Scarlet fever: symptomsand diagnosis of the fourth disease. Infection of scarlet fever in children, complications and what you should know.
Scarlet fever, or fourth disease, is a typical pediatric disease that occurs with rashes (exanthema) spread on the body, particularly on the groin and buttocks, but also on the hands and feet, sometimes the trunk and other parts of the body. Who is luckier, contracts a very light form ofscarlet fever, almost asymptomatic. Yes, because the extent of this disease can change from person to person.
Unlike the sixth disease, thescarlet feverdoes not see the appearance ofhigh feverindeed, the fever, when present, is generally moderate so as to completely eliminate the risk of convulsive events.
Fourth disease or scarlet fever: symptoms
The fourth disease still has uncertain origins. The scientific community believes that its origins are viral but a small part of the scientific community believes that thescarlet feverbecausedfrom a toxin produced by a bacterium.
Among the typical exanthematous diseases of the pediatric age, thescarlet feverit is generally the one that causes the most confusion. In the past there were misidentifications and often this exanthematous disease was not correctly identified. An objective examination (a medical examination) would suffice for the diagnosis.
Here are what the symptoms would be in children:
- Slight feverish states
- Inflammation of the throat
- Loss of appetite
According to this current of thought *, the reinterpretation of medical data would suggest that scarlet fever was often interpreted as mild rubella in the past.
In children, an erythema appears to appear first, which then leaves room for skin peeling. The exanthema can be of various kinds, it can be either red spots or petechiae, swollen liquid bubbles or blisters. The rash lasts from 1 to 3 days while the following desquamation disappears within 7-10 days.
Scarlet fever children: how to avoid contagion
As stated, thescarlet feverit is a disease linked to the transmission of a virus and as such it iscontagious. If you have children in the house, know that there are some good rules to follow to try tolimit the risk of contagion.
The child with scarlet fever should try to stay mostly in the same room to limit the spread of viruses. The use of disposable handkerchiefs is fundamental. It is equally important to avoid littering dirty handkerchiefs, better to keep a basket next to the bed.
Keep towels and toothbrush separate. Of course, I know that the scarlet fever child has his own toothbrush, however this will need to be kept on the sidelines throughout the course of the disease.
Other precautions to avoid infection among children concern meals. Immediately after meals, it is better to wash the dishes immediately… better if in the dishwasher which, thanks to the high temperatures, is able to wash more accurately. Anyone with a contagious disease should eat their meals in their room.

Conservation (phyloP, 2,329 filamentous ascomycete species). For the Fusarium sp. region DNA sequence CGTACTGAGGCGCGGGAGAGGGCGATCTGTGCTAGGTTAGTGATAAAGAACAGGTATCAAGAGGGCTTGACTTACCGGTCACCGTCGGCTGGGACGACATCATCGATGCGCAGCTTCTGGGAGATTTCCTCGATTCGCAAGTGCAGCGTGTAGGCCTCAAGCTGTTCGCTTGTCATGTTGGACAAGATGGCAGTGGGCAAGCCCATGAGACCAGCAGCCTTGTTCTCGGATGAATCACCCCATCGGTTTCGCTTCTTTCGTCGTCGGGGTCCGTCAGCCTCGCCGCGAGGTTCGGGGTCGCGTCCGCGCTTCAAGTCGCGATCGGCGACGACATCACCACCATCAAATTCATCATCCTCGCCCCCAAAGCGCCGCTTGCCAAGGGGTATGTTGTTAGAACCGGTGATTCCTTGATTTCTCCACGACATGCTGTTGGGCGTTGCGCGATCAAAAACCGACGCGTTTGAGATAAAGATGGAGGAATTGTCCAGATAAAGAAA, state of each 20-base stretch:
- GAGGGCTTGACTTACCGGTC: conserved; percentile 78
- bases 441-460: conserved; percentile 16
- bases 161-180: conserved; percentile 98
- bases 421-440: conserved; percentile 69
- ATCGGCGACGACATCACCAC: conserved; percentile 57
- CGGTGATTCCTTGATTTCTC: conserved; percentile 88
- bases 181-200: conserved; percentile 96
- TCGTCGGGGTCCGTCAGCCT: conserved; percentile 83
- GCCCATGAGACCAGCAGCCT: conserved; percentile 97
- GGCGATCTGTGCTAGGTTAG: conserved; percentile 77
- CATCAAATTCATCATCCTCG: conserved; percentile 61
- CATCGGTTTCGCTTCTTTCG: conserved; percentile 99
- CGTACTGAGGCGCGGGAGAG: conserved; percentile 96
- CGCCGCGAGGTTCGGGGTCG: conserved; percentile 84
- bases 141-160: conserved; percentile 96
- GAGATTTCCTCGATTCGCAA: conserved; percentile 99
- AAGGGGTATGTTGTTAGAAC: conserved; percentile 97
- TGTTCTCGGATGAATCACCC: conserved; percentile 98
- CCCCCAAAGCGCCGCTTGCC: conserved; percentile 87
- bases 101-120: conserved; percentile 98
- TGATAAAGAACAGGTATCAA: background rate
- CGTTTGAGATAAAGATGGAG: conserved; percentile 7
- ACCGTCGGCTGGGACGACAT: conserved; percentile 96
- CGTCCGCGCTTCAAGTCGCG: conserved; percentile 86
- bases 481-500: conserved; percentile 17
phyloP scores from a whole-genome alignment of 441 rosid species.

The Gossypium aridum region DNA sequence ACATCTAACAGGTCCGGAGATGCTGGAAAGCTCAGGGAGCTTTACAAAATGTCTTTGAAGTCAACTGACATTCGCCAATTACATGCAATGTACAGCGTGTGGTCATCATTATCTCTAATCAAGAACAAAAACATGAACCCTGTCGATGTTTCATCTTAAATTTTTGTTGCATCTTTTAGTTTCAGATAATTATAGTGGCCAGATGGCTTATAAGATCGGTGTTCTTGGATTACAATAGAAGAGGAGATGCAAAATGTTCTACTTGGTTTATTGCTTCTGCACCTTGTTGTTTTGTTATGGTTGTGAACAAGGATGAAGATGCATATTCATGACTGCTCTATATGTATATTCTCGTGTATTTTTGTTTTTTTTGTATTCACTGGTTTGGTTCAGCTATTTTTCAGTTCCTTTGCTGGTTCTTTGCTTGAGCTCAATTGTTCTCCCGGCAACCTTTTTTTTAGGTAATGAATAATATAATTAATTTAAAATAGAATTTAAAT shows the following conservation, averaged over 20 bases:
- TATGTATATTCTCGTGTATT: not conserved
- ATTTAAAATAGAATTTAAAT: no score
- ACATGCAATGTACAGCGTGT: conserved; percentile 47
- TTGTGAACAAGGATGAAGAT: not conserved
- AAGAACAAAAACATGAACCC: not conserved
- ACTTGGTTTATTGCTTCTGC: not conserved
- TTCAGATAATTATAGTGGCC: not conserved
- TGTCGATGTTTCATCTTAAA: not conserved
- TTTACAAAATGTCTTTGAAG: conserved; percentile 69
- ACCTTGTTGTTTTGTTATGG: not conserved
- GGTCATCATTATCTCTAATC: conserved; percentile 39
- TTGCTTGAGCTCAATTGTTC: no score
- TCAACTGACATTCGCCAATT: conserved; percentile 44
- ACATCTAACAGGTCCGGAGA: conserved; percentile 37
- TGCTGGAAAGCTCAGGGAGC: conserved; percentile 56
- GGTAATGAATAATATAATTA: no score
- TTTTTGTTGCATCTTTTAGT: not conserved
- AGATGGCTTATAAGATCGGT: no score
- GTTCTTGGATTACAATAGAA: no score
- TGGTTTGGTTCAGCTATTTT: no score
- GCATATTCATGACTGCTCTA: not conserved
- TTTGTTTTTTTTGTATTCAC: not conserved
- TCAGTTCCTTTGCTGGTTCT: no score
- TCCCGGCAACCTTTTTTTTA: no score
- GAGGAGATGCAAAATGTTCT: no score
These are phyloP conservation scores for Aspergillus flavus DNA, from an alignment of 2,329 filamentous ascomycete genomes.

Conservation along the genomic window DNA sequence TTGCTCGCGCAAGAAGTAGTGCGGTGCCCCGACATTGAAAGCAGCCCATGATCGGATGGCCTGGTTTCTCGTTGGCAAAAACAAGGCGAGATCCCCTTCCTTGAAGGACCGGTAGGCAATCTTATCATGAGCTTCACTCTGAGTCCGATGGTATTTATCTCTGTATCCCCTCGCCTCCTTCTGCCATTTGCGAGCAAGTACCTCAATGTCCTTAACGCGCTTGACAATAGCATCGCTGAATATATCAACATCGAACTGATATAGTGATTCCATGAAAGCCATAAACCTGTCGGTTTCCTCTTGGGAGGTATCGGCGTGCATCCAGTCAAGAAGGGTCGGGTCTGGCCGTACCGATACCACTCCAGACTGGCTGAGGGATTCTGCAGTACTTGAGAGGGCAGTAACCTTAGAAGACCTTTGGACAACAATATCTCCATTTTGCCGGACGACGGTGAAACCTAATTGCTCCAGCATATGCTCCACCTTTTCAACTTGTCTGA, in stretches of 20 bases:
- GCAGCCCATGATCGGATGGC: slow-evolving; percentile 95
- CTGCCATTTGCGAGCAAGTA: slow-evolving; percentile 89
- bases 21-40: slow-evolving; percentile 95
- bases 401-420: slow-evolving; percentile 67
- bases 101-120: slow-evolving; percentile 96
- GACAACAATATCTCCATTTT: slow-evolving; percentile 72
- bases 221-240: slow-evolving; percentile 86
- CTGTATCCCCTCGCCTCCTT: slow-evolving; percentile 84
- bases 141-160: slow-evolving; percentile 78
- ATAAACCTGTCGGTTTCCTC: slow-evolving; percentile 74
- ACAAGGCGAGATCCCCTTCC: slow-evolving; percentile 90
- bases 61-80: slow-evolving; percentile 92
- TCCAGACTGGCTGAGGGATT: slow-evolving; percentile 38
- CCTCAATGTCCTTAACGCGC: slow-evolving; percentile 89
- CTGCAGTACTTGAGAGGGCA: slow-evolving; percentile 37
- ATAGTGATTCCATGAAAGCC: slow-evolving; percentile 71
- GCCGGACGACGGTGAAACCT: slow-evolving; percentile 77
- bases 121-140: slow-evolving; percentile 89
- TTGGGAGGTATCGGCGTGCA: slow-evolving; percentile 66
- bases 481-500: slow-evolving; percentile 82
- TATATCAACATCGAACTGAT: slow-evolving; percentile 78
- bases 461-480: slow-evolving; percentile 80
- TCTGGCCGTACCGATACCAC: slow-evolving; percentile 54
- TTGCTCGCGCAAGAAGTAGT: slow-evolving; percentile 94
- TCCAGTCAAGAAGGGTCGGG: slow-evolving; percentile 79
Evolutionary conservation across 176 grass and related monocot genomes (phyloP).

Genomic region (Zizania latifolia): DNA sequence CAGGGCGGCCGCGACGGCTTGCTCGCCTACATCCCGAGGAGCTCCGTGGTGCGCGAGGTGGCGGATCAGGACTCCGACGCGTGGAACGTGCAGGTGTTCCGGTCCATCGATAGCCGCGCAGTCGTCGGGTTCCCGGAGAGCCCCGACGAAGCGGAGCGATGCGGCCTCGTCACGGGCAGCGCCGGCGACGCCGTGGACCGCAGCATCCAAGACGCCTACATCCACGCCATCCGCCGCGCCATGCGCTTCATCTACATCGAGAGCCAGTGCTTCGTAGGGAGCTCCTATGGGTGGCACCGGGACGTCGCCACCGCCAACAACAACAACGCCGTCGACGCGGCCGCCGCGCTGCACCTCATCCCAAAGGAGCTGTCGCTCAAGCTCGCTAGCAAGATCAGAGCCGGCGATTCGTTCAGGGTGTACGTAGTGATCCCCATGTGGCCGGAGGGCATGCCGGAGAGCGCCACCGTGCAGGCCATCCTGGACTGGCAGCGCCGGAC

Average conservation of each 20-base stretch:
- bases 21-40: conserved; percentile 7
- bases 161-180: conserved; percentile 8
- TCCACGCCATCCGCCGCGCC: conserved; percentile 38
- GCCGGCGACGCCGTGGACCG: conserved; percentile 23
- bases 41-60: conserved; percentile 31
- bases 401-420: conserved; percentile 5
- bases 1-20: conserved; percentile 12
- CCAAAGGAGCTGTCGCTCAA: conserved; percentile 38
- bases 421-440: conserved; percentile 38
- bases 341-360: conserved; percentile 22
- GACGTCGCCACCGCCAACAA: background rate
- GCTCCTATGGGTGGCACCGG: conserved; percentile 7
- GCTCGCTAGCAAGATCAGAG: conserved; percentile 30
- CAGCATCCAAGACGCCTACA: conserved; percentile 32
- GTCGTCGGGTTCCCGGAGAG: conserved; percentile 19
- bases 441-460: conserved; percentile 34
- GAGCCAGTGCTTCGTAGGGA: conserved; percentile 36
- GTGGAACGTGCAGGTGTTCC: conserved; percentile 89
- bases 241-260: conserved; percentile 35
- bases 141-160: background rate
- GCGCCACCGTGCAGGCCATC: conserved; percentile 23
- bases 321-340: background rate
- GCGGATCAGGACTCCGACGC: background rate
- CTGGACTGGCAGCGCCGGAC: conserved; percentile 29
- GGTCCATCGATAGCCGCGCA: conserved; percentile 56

If you take care of the hygiene of thechild with scarlet fever, wash your hands often and, if you see fit, change your clothes so as not to act as a carrier and transmit the scarlet feverto other children in the house.
Among other good practices:
- Air the room several times a day
- Disinfect commonly used surfaces
- Keep toys of the sick child isolated and, in general, keep toys clean
- Wash the dishes immediately after use
If management is possible at home, in kindergarten it is impossible. Therescarlet feverit's apediatric diseasewhich in kindergartens is transmitted from one child to another very frequently. The reason? The habits of very young children! They pick their noses, sneeze, lose mucus… in practice they become distributors of viruses and bacteria. :) Mucus, saliva and micro-drops emitted by breathing, coughing and sneezing, can, by contact or inhalation, cause contagion.
Does scarlet fever not exist?
It may seem absurd to you but a part of the scientific community, especially militant in the Americas, claims that thescarlet fever does not exist. Despite this assumption, many local ASLs and authoritative portals classify scarlet fever as the fourth disease that arrives in chronological order during childhood. However, it should be noted that many medical manuals the term "Scarlet fever" and now gone and the fourth disease it is described as a misinterpretation of other exanthematous diseases, including the aforementioned rubella.
Please note: regardless of the nature of the disease, the guidelines we have given you are valid to avoid any form of infection, both viral and bacterial. They are valid for measles as well as for rubella, scarlet fever, fourth disease or seasonal flu!
* Source: Morens DM, Katz AR. The "fourth disease" of childhood: re-evaluation of a non-existent disease. "American journal of epidemiology." Am J Epidemiol